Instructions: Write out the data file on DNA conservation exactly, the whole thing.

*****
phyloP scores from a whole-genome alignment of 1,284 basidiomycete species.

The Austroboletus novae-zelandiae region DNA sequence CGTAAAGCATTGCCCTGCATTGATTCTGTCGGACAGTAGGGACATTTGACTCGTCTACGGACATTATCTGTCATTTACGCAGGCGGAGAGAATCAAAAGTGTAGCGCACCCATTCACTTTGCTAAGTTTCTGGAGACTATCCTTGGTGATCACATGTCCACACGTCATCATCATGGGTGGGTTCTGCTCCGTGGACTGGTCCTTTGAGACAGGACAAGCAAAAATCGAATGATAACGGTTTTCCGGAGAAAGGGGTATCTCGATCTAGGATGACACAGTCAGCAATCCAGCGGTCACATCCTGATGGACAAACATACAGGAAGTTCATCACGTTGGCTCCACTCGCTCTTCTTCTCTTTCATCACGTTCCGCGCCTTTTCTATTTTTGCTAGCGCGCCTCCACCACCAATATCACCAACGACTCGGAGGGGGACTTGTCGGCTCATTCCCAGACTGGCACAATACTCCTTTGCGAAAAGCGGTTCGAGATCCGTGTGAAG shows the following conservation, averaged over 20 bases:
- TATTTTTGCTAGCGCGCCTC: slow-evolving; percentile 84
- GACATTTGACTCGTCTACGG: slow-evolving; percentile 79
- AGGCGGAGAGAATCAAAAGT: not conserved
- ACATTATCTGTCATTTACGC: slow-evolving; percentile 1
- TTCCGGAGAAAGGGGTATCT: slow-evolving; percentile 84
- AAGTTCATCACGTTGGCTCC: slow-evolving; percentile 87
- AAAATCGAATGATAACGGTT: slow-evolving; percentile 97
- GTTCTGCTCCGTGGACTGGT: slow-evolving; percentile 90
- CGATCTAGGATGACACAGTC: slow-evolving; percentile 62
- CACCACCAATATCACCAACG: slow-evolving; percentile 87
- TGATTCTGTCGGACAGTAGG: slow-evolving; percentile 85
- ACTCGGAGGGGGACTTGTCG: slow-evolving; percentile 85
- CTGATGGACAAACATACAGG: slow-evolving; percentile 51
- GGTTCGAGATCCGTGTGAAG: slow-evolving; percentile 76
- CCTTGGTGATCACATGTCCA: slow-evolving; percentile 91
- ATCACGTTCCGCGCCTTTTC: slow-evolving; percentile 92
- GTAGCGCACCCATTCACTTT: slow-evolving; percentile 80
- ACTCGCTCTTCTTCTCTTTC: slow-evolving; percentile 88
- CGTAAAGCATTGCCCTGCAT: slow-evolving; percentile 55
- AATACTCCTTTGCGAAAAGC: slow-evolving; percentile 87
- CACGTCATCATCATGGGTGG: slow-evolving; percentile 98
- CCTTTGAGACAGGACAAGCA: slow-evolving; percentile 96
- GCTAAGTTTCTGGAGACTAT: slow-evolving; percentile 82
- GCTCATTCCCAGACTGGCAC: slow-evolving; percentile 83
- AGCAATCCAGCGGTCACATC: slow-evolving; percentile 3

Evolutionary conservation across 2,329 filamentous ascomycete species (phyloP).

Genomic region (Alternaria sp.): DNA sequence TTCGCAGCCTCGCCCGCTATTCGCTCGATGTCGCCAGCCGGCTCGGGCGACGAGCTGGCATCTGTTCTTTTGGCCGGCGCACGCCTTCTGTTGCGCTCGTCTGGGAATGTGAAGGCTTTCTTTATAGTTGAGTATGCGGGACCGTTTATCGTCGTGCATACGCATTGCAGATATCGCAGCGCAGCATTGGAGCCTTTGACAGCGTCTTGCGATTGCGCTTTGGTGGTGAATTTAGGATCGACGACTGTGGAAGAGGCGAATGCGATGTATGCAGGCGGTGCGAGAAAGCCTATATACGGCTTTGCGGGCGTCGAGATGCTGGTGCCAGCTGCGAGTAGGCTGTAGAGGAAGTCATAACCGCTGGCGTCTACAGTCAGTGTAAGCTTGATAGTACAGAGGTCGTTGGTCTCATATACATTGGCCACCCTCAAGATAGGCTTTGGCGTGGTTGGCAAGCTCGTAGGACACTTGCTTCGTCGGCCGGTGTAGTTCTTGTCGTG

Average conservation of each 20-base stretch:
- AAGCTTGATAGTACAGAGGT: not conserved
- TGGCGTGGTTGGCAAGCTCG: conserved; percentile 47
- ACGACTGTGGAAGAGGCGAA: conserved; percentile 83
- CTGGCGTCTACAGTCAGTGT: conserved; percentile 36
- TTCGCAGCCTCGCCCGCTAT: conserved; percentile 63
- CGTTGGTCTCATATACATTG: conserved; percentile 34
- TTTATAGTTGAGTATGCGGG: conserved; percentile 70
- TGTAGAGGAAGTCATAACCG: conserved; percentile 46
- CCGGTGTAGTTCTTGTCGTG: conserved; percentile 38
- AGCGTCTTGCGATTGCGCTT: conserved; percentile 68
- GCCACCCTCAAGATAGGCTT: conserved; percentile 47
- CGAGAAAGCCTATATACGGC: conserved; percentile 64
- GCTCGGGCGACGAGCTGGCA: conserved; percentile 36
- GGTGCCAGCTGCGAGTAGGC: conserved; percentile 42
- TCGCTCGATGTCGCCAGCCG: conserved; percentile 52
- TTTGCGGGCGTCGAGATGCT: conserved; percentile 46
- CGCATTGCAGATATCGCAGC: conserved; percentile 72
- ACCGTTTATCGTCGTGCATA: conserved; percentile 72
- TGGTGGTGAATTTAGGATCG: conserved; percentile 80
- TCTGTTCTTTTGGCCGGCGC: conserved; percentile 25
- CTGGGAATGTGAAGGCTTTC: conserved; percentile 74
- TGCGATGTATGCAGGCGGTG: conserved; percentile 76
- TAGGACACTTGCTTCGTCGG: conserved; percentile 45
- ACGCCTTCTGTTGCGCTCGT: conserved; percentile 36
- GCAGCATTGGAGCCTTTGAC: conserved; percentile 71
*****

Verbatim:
phyloP scores from a whole-genome alignment of 1,284 basidiomycete species.

The Austroboletus novae-zelandiae region DNA sequence CGTAAAGCATTGCCCTGCATTGATTCTGTCGGACAGTAGGGACATTTGACTCGTCTACGGACATTATCTGTCATTTACGCAGGCGGAGAGAATCAAAAGTGTAGCGCACCCATTCACTTTGCTAAGTTTCTGGAGACTATCCTTGGTGATCACATGTCCACACGTCATCATCATGGGTGGGTTCTGCTCCGTGGACTGGTCCTTTGAGACAGGACAAGCAAAAATCGAATGATAACGGTTTTCCGGAGAAAGGGGTATCTCGATCTAGGATGACACAGTCAGCAATCCAGCGGTCACATCCTGATGGACAAACATACAGGAAGTTCATCACGTTGGCTCCACTCGCTCTTCTTCTCTTTCATCACGTTCCGCGCCTTTTCTATTTTTGCTAGCGCGCCTCCACCACCAATATCACCAACGACTCGGAGGGGGACTTGTCGGCTCATTCCCAGACTGGCACAATACTCCTTTGCGAAAAGCGGTTCGAGATCCGTGTGAAG shows the following conservation, averaged over 20 bases:
- TATTTTTGCTAGCGCGCCTC: slow-evolving; percentile 84
- GACATTTGACTCGTCTACGG: slow-evolving; percentile 79
- AGGCGGAGAGAATCAAAAGT: not conserved
- ACATTATCTGTCATTTACGC: slow-evolving; percentile 1
- TTCCGGAGAAAGGGGTATCT: slow-evolving; percentile 84
- AAGTTCATCACGTTGGCTCC: slow-evolving; percentile 87
- AAAATCGAATGATAACGGTT: slow-evolving; percentile 97
- GTTCTGCTCCGTGGACTGGT: slow-evolving; percentile 90
- CGATCTAGGATGACACAGTC: slow-evolving; percentile 62
- CACCACCAATATCACCAACG: slow-evolving; percentile 87
- TGATTCTGTCGGACAGTAGG: slow-evolving; percentile 85
- ACTCGGAGGGGGACTTGTCG: slow-evolving; percentile 85
- CTGATGGACAAACATACAGG: slow-evolving; percentile 51
- GGTTCGAGATCCGTGTGAAG: slow-evolving; percentile 76
- CCTTGGTGATCACATGTCCA: slow-evolving; percentile 91
- ATCACGTTCCGCGCCTTTTC: slow-evolving; percentile 92
- GTAGCGCACCCATTCACTTT: slow-evolving; percentile 80
- ACTCGCTCTTCTTCTCTTTC: slow-evolving; percentile 88
- CGTAAAGCATTGCCCTGCAT: slow-evolving; percentile 55
- AATACTCCTTTGCGAAAAGC: slow-evolving; percentile 87
- CACGTCATCATCATGGGTGG: slow-evolving; percentile 98
- CCTTTGAGACAGGACAAGCA: slow-evolving; percentile 96
- GCTAAGTTTCTGGAGACTAT: slow-evolving; percentile 82
- GCTCATTCCCAGACTGGCAC: slow-evolving; percentile 83
- AGCAATCCAGCGGTCACATC: slow-evolving; percentile 3

Evolutionary conservation across 2,329 filamentous ascomycete species (phyloP).

Genomic region (Alternaria sp.): DNA sequence TTCGCAGCCTCGCCCGCTATTCGCTCGATGTCGCCAGCCGGCTCGGGCGACGAGCTGGCATCTGTTCTTTTGGCCGGCGCACGCCTTCTGTTGCGCTCGTCTGGGAATGTGAAGGCTTTCTTTATAGTTGAGTATGCGGGACCGTTTATCGTCGTGCATACGCATTGCAGATATCGCAGCGCAGCATTGGAGCCTTTGACAGCGTCTTGCGATTGCGCTTTGGTGGTGAATTTAGGATCGACGACTGTGGAAGAGGCGAATGCGATGTATGCAGGCGGTGCGAGAAAGCCTATATACGGCTTTGCGGGCGTCGAGATGCTGGTGCCAGCTGCGAGTAGGCTGTAGAGGAAGTCATAACCGCTGGCGTCTACAGTCAGTGTAAGCTTGATAGTACAGAGGTCGTTGGTCTCATATACATTGGCCACCCTCAAGATAGGCTTTGGCGTGGTTGGCAAGCTCGTAGGACACTTGCTTCGTCGGCCGGTGTAGTTCTTGTCGTG

Average conservation of each 20-base stretch:
- AAGCTTGATAGTACAGAGGT: not conserved
- TGGCGTGGTTGGCAAGCTCG: conserved; percentile 47
- ACGACTGTGGAAGAGGCGAA: conserved; percentile 83
- CTGGCGTCTACAGTCAGTGT: conserved; percentile 36
- TTCGCAGCCTCGCCCGCTAT: conserved; percentile 63
- CGTTGGTCTCATATACATTG: conserved; percentile 34
- TTTATAGTTGAGTATGCGGG: conserved; percentile 70
- TGTAGAGGAAGTCATAACCG: conserved; percentile 46
- CCGGTGTAGTTCTTGTCGTG: conserved; percentile 38
- AGCGTCTTGCGATTGCGCTT: conserved; percentile 68
- GCCACCCTCAAGATAGGCTT: conserved; percentile 47
- CGAGAAAGCCTATATACGGC: conserved; percentile 64
- GCTCGGGCGACGAGCTGGCA: conserved; percentile 36
- GGTGCCAGCTGCGAGTAGGC: conserved; percentile 42
- TCGCTCGATGTCGCCAGCCG: conserved; percentile 52
- TTTGCGGGCGTCGAGATGCT: conserved; percentile 46
- CGCATTGCAGATATCGCAGC: conserved; percentile 72
- ACCGTTTATCGTCGTGCATA: conserved; percentile 72
- TGGTGGTGAATTTAGGATCG: conserved; percentile 80
- TCTGTTCTTTTGGCCGGCGC: conserved; percentile 25
- CTGGGAATGTGAAGGCTTTC: conserved; percentile 74
- TGCGATGTATGCAGGCGGTG: conserved; percentile 76
- TAGGACACTTGCTTCGTCGG: conserved; percentile 45
- ACGCCTTCTGTTGCGCTCGT: conserved; percentile 36
- GCAGCATTGGAGCCTTTGAC: conserved; percentile 71